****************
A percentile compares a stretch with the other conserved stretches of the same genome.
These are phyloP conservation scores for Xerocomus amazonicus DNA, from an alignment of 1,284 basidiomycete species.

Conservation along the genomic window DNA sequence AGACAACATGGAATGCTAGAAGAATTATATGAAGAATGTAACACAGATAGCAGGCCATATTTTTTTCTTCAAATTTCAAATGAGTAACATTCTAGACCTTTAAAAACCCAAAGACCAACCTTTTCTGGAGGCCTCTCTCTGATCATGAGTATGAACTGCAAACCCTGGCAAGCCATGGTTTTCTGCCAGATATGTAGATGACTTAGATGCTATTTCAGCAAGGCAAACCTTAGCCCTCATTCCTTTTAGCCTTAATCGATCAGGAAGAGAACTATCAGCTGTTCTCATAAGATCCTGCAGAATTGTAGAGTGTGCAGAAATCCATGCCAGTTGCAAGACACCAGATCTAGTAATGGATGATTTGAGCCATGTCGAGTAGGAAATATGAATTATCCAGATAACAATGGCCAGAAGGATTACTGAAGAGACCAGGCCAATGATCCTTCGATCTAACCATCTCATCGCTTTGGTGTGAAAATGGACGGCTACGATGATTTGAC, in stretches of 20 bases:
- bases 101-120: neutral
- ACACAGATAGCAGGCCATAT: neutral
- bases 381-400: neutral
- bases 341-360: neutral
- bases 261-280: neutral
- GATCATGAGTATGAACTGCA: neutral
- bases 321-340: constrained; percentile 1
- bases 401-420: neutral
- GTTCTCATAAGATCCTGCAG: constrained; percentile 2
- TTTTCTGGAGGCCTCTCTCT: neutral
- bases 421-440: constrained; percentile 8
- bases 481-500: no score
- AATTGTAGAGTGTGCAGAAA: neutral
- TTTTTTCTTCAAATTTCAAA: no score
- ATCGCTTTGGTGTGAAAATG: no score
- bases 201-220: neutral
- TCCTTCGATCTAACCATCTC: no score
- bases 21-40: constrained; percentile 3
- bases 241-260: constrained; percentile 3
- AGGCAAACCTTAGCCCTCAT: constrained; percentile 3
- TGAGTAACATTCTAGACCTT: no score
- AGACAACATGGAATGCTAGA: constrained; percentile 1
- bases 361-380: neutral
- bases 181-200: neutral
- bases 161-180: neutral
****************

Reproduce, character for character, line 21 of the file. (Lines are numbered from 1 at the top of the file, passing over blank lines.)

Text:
- bases 21-40: constrained; percentile 3